As one of the largest countries in Europe, Sweden has a lot of places of interest and is covered with forests, mountains and lakes. It is one of the least densely populated countries, too, which means that the roads are empty and are therefore great for cycling holidays in Sweden. The country is a paradise for outdoor enthusiasts. Sweden has great hiking trails, wonderfully quiet fishing lakes, fast rivers for kayaking and rafting,…
In April and May 2013 I spent almost exactly a month on a bicycle, crossing Sweden from south (Helsingborg) to north (Haparanda). The journey was quite frustrating at certain times, but overall I can only be happy with my experiences.
Cycling Holidays in Sweden: On Two Wheels
The bike path network in and around the cities and towns is generally good. What you should be looking for, however, are the long-distance cycle routes. They are excellent. While the road signs aren’t always as you want them to be on regular roads, the long-distance routes are well-marked. If you want to do some exploring on a bike, you should always head to a visitor information centre first. They always have maps and detailed information on the roads in the area. For cheap and basic maps you could also check the gas stations. A good map is essential though. If you are travelling with a family and children, make sure they wear a helmet. Not only for their own safety, but also because it is the law.
Long-distance cyclists are in heaven in Sweden. Different types of cycle routes are marked with different colours. Local routes are marked in blue; regional routes have black signs; and green signs mark the longer national routes. Touring cycling in Sweden might just be the perfect way to get to know the country. There are youth hostels everywhere, which offer cheap and comfortable accommodation in Sweden. They are mostly run by families and are usually quiet. They’re the opposite of party hostels. Not only foreign travellers use the youth hostels, but a lot of Swedes do so as well. Campgrounds can also be found throughout the country and the coastline is dotted with cottages and fisherman’s cottages that you can rent. The one thing that makes cycle touring adventurous, though, is camping. Definitely make sure to bring your own tent. The Every Man’s Right (or Right of Public Access) in Scandinavia is just fabulous. It basically allows travellers and adventurers to walk, kayak, canoe, camp,… wherever they want. They only ask that you don’t take anything with you and don’t leave anything behind.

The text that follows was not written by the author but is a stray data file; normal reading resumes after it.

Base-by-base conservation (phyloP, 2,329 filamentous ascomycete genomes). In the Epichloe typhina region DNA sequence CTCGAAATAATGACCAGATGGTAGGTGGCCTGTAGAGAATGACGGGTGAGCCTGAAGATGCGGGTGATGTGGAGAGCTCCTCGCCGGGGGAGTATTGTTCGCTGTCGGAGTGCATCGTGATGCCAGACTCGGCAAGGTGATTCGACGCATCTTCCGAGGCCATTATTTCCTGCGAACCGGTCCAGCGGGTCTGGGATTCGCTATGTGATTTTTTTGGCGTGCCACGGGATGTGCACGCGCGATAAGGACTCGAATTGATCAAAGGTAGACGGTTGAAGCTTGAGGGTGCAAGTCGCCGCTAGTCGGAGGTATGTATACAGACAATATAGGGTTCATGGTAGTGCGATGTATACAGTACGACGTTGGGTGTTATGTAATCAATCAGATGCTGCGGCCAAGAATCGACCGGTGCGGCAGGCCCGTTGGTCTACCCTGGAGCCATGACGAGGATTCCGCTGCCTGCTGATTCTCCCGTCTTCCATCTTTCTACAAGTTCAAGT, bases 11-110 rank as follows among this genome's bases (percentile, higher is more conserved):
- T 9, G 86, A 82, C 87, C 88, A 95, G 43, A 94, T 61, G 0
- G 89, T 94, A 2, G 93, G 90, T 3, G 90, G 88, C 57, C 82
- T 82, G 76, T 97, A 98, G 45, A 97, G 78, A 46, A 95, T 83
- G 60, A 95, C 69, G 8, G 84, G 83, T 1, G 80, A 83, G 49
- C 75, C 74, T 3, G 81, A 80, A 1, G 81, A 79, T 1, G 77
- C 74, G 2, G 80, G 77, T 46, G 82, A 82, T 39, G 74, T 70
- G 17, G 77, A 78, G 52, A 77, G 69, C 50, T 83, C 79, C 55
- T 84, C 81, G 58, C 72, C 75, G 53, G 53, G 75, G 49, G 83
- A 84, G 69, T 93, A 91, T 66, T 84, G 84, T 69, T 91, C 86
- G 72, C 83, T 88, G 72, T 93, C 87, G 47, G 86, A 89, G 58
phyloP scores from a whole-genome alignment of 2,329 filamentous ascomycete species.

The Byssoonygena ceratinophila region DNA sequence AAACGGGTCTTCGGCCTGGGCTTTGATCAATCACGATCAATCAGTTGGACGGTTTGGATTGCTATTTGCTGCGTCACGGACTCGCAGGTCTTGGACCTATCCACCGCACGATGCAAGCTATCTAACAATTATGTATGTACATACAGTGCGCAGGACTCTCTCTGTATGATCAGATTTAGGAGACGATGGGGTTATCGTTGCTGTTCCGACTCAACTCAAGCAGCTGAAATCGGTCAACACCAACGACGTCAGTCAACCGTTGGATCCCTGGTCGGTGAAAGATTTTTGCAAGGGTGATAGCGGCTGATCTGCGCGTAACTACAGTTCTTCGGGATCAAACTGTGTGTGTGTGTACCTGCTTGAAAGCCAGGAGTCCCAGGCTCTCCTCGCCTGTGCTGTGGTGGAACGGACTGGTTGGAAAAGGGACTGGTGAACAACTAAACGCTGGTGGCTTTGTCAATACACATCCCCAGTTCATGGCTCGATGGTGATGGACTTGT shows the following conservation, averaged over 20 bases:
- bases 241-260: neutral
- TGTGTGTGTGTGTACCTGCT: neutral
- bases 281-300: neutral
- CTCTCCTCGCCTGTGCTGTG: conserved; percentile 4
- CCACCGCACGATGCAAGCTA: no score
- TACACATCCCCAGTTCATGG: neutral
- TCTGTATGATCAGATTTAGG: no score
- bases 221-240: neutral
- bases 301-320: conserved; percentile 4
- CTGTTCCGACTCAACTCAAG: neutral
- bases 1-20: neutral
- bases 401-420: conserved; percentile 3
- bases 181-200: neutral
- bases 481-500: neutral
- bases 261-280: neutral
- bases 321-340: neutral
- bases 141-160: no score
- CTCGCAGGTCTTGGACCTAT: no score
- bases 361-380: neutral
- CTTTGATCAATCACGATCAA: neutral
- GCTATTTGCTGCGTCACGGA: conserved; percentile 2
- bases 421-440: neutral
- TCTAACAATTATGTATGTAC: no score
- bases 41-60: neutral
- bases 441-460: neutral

I made my way north along the old E4 highway, which roughly follows the eastern coastline. I would absolutely suggest avoiding the larger cities though. As I said, the road signs can be confusing and cause frustration. Staying in more rural areas will allow you to see the beautiful parts of the country. It doesn’t really matter where you go though. There is wildlife everywhere; the villages are picturesque and wilderness is never far away.
The best time to go on your cycling holidays in Sweden is – obviously – summer. Winters tend to be cold and long, and days are dark. Summers have by far the best weather. The window for cycling in Sweden is from April to October.